Copyright ©The Author(s) 2019. Published by Baishideng Publishing Group Inc. All rights reserved.
World J Gastroenterol. Jan 7, 2019; 25(1): 59-68
Published online Jan 7, 2019. doi: 10.3748/wjg.v25.i1.59
Role of surveillance imaging and endoscopy in colorectal cancer follow-up: Quality over quantity?
Shiru L Liu, Winson Y Cheung
Shiru L Liu, Department of Medical Oncology, University of British Columbia, Vancouver, BC V5Z 4E6, Canada
Winson Y Cheung, Department of Oncology, University of Calgary, Calgary, Alberta T2N 4N2, Canada
Author contributions: Liu SL and Cheung WY performed literature search and review, drafted the majority of the writing, prepared the figures and tables; Cheung WY provided editing and input for the paper.
Conflict-of-interest statement: The authors do not have any financial conflict of interest.
Open-Access: This article is an open-access article which was selected by an in-house editor and fully peer-reviewed by external reviewers. It is distributed in accordance with the Creative Commons Attribution Non Commercial (CC BY-NC 4.0) license, which permits others to distribute, remix, adapt, build upon this work non-commercially, and license their derivative works on different terms, provided the original work is properly cited and the use is non-commercial. See:
Corresponding author: Winson Y Cheung, MD, Doctor, Department of Oncology, University of Calgary, 1331 29 St. NW, Calgary, Alberta T2N 4N2, Canada.
Telephone: +1-403-5213565 Fax: +1-403-9442331
Received: October 2, 2018
Peer-review started: October 2, 2018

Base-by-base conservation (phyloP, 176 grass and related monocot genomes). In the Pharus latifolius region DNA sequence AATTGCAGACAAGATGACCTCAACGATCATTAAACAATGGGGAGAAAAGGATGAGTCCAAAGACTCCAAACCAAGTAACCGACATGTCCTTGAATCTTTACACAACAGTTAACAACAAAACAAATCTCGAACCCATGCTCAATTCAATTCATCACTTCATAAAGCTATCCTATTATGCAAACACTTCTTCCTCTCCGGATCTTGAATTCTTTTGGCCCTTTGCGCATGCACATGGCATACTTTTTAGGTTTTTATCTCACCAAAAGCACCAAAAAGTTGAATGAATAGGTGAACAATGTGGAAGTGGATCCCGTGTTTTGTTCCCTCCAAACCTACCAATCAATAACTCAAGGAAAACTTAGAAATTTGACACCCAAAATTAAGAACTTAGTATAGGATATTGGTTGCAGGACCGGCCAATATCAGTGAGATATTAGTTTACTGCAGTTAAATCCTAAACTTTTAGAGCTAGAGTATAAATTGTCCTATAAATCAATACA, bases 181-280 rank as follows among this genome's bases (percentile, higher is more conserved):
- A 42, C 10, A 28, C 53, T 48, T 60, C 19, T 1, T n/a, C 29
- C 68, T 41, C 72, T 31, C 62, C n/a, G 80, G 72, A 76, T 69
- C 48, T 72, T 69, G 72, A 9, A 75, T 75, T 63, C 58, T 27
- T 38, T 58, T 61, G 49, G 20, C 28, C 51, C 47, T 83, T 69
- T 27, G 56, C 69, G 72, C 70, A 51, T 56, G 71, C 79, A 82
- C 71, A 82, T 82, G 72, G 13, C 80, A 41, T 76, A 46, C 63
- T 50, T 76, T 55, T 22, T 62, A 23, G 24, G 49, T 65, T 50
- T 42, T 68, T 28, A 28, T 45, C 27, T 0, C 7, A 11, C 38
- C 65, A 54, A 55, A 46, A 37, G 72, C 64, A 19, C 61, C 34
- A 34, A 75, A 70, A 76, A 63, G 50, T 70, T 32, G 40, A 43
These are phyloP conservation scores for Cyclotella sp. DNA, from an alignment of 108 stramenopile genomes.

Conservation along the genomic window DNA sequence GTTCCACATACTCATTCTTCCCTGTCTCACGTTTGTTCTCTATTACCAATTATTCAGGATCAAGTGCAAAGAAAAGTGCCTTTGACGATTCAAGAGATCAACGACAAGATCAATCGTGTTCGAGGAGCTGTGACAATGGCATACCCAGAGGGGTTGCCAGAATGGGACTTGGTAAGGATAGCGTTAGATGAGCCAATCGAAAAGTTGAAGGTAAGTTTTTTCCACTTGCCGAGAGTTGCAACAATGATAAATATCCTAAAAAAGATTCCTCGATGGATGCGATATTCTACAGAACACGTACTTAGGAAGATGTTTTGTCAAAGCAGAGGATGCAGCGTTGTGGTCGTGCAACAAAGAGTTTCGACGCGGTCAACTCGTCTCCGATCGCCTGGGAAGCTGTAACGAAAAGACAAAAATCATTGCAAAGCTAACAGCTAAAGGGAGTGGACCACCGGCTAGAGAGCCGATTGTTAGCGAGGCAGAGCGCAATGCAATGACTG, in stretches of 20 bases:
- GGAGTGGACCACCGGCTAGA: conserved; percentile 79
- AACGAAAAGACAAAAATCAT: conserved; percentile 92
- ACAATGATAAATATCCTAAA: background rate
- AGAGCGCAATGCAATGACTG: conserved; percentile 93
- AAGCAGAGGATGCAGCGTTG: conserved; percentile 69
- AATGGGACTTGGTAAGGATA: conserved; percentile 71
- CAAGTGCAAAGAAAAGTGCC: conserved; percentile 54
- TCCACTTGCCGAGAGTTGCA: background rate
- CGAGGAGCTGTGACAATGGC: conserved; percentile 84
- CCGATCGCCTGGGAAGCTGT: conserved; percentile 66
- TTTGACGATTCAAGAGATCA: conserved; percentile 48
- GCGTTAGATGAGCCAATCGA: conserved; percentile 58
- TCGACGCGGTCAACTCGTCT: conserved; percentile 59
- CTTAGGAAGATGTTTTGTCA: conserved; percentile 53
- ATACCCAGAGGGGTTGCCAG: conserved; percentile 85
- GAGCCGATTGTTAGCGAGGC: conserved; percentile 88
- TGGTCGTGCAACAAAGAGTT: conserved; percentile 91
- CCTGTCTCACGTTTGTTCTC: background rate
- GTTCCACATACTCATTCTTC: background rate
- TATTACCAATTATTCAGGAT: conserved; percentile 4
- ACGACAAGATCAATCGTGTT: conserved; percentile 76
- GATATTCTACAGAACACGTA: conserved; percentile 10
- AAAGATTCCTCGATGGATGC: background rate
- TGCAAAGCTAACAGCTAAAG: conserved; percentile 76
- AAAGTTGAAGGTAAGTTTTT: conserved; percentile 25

First decision: October 26, 2018
Revised: November 25, 2018
Accepted: December 6, 2018
Article in press: December 6, 2018
Published online: January 7, 2019

Colorectal cancer (CRC) is a prevalent disease and represents a major cause of morbidity and mortality in the developed world. Intensive post-treatment surveillance is routinely recommended by major expert groups for early stage (II and III) CRC survivors because previous meta-analyses showed a modest, but significant survival benefit. This practice has been recently challenged based on data emerging from several large phase III randomized trials that demonstrated a lack of survival benefit from intensive surveillance strategies. In addition, findings from cost-effectiveness analyses of such an approach are inconsistent. Data on real-world practice, specifically adherence to these follow-up guidelines, are also limited. The debate is especially controversial in resected stage IV patients where there are currently no clear guidelines for follow-up. In an era of personalized medicine, there may be a shift towards a more risk-adapted approach to better define the optimal follow-up strategy. In this article, we review the evidence and highlight the role of surveillance in CRC survivors.

Keywords: Surveillance, Imaging, Endoscopy, Colorectal cancer, Follow-up

Core tip: Although several reviews in the literature have analyzed the different surveillance strategies for colorectal cancer, this is the most updated review that includes the current state of surveillance approaches with endoscopy and imaging, the most recently completed clinical trials and meta-analysis that failed to demonstrate survival benefit from traditional intensive surveillance strategies recommended by professional guidelines, real-world data, and recommendations for special populations.